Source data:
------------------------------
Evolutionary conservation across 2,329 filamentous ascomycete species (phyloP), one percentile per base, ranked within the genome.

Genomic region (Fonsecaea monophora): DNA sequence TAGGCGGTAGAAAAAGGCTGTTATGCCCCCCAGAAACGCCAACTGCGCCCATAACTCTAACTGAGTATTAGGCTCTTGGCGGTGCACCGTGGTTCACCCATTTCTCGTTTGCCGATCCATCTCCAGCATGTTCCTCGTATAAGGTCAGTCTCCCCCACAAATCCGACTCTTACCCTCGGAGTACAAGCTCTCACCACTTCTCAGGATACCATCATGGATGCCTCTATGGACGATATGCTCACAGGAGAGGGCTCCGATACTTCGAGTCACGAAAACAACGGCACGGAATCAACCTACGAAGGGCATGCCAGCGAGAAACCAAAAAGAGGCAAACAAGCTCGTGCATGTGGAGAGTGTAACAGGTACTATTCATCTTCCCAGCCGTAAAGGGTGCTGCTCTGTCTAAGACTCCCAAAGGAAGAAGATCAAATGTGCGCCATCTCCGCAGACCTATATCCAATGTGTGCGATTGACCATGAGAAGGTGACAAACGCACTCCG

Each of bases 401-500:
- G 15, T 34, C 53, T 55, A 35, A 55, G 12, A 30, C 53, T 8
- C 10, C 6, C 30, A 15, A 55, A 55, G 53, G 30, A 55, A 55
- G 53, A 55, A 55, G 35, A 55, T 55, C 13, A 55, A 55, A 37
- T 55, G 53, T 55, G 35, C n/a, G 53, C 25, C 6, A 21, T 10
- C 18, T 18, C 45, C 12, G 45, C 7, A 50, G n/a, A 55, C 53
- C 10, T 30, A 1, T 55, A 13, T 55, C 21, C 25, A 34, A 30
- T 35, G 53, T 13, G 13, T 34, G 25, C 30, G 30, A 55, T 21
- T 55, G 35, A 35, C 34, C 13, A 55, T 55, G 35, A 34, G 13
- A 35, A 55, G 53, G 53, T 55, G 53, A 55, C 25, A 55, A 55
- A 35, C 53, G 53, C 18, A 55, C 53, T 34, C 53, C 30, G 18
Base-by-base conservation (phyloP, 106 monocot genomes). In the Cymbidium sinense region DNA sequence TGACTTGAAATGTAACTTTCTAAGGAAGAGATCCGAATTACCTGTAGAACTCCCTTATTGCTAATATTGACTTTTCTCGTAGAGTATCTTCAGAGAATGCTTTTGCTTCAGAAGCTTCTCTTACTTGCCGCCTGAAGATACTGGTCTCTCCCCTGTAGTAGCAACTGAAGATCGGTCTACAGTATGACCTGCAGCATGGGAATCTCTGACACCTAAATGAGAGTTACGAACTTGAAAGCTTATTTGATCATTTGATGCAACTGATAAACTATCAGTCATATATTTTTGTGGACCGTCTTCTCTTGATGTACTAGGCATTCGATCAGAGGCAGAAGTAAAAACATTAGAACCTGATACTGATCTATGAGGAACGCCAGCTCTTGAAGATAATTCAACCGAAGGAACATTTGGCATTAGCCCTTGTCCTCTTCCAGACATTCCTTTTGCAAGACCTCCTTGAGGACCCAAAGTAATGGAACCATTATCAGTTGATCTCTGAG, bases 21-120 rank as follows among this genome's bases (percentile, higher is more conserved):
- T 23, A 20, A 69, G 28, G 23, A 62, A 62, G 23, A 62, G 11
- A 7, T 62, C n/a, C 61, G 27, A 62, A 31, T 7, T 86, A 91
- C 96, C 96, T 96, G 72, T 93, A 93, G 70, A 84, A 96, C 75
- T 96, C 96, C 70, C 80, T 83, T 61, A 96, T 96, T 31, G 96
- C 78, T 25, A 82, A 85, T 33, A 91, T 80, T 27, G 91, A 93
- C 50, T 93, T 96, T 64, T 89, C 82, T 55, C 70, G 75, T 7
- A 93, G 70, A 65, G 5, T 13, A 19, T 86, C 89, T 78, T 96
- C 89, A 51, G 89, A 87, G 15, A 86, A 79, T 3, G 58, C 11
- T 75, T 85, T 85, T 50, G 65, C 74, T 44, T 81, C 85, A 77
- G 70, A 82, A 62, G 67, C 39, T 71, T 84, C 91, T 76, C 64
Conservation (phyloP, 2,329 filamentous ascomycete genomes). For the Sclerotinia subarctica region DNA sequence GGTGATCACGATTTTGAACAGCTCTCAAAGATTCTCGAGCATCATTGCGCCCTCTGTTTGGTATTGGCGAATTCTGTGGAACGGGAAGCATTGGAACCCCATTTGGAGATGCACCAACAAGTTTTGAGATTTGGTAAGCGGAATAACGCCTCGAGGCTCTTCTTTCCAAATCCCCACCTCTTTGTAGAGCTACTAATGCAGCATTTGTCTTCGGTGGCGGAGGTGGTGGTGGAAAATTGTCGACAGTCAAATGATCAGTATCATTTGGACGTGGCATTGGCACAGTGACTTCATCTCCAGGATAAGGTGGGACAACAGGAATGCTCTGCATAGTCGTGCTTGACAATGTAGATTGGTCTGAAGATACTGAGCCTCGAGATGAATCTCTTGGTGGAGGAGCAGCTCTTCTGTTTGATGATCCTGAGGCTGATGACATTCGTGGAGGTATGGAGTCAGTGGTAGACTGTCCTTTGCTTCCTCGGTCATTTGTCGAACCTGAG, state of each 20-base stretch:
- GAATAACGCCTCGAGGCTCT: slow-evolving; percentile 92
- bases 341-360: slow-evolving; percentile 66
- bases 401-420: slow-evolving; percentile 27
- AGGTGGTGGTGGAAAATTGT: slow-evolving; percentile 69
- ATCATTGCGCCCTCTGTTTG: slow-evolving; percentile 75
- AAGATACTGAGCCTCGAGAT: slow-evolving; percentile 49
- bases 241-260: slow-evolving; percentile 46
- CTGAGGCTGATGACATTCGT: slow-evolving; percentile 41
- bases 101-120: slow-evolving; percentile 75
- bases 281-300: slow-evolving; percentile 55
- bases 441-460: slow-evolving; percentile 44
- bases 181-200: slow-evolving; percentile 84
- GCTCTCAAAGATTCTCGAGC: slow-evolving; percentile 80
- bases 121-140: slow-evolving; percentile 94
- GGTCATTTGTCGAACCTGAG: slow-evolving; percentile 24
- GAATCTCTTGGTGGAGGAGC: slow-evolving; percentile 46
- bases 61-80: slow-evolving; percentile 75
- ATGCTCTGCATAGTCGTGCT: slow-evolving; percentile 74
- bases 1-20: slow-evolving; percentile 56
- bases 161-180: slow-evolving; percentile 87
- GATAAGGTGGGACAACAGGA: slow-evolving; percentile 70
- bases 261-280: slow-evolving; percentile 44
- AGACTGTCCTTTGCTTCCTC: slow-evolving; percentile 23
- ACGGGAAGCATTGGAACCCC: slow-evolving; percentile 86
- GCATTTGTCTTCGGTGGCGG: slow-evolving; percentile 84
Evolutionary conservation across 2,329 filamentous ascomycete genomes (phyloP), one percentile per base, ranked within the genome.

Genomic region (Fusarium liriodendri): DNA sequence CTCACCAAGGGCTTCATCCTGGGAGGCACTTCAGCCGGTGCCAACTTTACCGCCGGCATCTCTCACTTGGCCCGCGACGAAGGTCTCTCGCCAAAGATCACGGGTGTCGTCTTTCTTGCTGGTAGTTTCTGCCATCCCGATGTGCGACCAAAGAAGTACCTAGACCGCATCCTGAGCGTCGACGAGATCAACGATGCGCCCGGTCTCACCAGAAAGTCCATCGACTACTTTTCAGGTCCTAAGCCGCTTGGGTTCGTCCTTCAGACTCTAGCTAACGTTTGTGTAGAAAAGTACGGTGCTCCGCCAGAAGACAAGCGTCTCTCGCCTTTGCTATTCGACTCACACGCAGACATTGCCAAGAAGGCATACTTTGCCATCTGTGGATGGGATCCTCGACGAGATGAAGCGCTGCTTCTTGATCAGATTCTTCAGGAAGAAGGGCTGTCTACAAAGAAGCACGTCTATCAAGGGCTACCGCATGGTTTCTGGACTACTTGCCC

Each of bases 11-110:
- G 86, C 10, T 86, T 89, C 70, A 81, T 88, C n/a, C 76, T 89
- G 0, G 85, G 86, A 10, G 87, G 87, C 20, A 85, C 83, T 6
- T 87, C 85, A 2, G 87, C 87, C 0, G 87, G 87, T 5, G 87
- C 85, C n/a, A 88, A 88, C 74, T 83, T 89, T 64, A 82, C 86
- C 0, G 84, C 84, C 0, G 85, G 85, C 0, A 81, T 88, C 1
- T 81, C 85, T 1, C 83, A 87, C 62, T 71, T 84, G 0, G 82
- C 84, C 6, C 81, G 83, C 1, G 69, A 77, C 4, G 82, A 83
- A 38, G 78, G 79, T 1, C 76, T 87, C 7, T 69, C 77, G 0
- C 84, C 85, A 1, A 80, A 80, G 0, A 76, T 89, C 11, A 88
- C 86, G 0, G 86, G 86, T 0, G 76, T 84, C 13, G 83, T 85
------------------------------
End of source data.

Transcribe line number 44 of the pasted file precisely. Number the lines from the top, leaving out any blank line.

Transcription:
- bases 1-20: slow-evolving; percentile 56